I became a swallow’s metaphor to hover over my relic
in autumn and spring . . .
I’d baptize my feathers in the lake
then extend my salaam to the Nazarene
who doesn’t die since within him is God’s breath
and God is a prophet’s luck . . .

and it is my good fortune that I am divinity’s neighbor . . .

as it is my bad fortune that the cross
is our tomorrow’s eternal ladder

Who am I to say to you
what I say to you
who am I?

Revelation might not have been
my ally, and revelation
is the luck of the lonesome:
“the poem is a dice throw”
on a patch of darkness
that may or may not glow
for speech to fall like a feather over the sand

My only hand in a poem
is to obey its rhythm,
the senses’ movements, one sense amending another,
an intuition revealing meaning,
an unconsciousness in the echo of words,
my self’s image as it relocates
from my “I” to another’s,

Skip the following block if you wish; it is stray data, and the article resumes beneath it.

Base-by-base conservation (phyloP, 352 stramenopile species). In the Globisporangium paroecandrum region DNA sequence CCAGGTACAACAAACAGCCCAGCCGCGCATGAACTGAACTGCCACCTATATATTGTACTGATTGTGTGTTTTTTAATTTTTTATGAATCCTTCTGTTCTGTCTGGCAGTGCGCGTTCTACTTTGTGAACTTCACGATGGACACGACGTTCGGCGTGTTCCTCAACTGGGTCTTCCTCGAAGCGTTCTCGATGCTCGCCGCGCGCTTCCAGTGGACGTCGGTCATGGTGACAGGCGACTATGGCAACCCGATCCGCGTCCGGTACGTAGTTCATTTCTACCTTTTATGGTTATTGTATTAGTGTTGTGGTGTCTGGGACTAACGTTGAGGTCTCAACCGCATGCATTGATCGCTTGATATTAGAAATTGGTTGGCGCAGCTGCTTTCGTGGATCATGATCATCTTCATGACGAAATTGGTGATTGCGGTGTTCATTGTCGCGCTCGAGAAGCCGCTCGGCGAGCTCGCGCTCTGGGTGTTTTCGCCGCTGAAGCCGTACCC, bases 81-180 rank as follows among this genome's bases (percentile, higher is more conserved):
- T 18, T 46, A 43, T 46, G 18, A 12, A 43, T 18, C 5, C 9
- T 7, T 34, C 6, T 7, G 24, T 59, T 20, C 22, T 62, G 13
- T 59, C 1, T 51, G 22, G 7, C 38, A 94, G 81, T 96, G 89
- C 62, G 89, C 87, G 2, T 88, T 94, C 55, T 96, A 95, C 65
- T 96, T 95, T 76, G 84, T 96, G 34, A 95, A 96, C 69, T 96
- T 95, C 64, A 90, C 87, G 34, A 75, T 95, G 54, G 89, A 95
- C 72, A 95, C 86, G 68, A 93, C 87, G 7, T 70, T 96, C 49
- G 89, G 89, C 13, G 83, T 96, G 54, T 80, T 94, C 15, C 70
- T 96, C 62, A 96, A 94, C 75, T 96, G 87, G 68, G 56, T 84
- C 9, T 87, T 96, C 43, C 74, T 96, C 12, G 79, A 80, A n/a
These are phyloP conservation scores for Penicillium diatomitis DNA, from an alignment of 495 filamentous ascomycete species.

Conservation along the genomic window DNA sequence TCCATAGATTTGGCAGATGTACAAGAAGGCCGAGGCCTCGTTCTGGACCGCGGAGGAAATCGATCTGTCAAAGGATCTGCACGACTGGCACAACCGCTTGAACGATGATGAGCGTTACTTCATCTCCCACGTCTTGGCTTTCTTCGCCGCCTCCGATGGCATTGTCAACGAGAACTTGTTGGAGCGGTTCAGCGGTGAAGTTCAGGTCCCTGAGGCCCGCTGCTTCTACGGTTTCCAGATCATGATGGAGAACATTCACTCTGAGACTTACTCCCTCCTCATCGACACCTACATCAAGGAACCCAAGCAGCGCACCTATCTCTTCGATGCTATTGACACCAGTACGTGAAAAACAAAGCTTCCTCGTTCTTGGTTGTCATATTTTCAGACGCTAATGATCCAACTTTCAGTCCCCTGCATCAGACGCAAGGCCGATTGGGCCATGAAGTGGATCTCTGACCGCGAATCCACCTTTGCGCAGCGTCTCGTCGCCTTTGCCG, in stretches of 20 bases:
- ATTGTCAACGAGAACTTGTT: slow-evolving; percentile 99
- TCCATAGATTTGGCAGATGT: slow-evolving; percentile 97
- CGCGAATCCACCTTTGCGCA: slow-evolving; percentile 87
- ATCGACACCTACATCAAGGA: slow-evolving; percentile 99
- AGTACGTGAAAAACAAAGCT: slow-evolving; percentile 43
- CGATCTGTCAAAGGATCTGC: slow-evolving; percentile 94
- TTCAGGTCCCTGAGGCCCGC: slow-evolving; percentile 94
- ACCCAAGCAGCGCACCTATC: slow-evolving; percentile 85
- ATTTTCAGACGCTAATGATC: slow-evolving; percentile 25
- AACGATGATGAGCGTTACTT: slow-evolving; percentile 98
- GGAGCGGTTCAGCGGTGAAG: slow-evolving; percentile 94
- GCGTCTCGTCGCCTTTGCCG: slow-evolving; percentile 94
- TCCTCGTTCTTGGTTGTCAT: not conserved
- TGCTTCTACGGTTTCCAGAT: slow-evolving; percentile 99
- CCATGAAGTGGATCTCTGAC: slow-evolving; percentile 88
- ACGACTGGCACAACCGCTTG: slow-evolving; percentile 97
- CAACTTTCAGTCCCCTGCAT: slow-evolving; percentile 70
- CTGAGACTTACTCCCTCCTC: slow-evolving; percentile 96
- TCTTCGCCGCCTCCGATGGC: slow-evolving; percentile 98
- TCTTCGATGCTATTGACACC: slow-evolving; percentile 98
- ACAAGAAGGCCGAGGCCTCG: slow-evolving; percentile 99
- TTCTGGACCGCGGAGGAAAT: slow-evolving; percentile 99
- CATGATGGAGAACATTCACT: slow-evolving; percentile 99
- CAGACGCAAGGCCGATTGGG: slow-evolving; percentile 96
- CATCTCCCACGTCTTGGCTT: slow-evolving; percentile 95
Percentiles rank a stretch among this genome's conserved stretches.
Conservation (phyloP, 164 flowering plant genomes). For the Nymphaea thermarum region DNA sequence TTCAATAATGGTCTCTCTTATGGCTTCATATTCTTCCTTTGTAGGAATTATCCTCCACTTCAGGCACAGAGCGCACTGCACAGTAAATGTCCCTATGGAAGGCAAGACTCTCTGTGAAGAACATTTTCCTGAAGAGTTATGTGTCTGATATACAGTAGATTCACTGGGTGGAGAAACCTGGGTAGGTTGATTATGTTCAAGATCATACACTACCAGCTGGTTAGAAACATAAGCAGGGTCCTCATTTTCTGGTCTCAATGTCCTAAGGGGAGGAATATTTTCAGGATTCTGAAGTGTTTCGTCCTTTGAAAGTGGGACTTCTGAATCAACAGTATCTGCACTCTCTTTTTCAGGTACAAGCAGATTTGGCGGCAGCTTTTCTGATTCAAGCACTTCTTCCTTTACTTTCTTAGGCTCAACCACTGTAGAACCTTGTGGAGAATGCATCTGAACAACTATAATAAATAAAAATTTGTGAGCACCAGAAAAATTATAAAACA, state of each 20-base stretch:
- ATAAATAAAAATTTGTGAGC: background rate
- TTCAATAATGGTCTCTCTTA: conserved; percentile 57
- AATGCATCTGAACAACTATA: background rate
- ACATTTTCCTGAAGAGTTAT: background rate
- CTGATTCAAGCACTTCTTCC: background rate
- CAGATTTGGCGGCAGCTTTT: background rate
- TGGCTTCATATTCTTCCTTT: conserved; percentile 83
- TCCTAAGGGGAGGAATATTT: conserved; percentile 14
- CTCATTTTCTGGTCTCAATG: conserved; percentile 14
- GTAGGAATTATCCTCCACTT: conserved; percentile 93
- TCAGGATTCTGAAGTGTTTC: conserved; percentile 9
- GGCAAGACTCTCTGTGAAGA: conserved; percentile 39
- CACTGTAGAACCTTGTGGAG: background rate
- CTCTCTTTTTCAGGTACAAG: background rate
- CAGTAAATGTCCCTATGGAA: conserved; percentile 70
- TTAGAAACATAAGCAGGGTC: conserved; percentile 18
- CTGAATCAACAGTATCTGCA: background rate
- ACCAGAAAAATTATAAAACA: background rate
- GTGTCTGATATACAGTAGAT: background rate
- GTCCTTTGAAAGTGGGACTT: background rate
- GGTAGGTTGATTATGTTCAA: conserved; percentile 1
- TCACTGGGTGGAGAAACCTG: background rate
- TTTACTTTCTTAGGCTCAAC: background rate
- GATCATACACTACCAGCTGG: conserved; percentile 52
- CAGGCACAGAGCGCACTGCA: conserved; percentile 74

my self-reliance, and my longing
for the water springs

My only hand in a poem is when
inspiration ceases
and inspiration is the luck of a laboring talent

It was possible that I not love the girl
who asked me the time
had I not been on my way to the movies . . .
and she could have been a mulatto
or another dark mysterious notion . . .

That’s how words are born. I train my heart
to love, to contain roses and thorns . . .
My lexicon is Sufi. My desires are sensory
and I am not who I am right this minute
unless the two meet:
I and the feminine I . . .
O love! what are you? You are yourself
and aren’t. O love, blow our way
some thundering storms that take us to what you love
for us of the heavenly
incarnation into the bodily. Dissolve
in a source that overflows on both sides,
because you—concealed or apparent—
are formless
and we love you when we love by chance
you are the luck of the wretched

It’s my misfortune that I have escaped
death by love several times
and my fortune that I’m still fragile
to reenter experience!

Experienced love whispers to itself: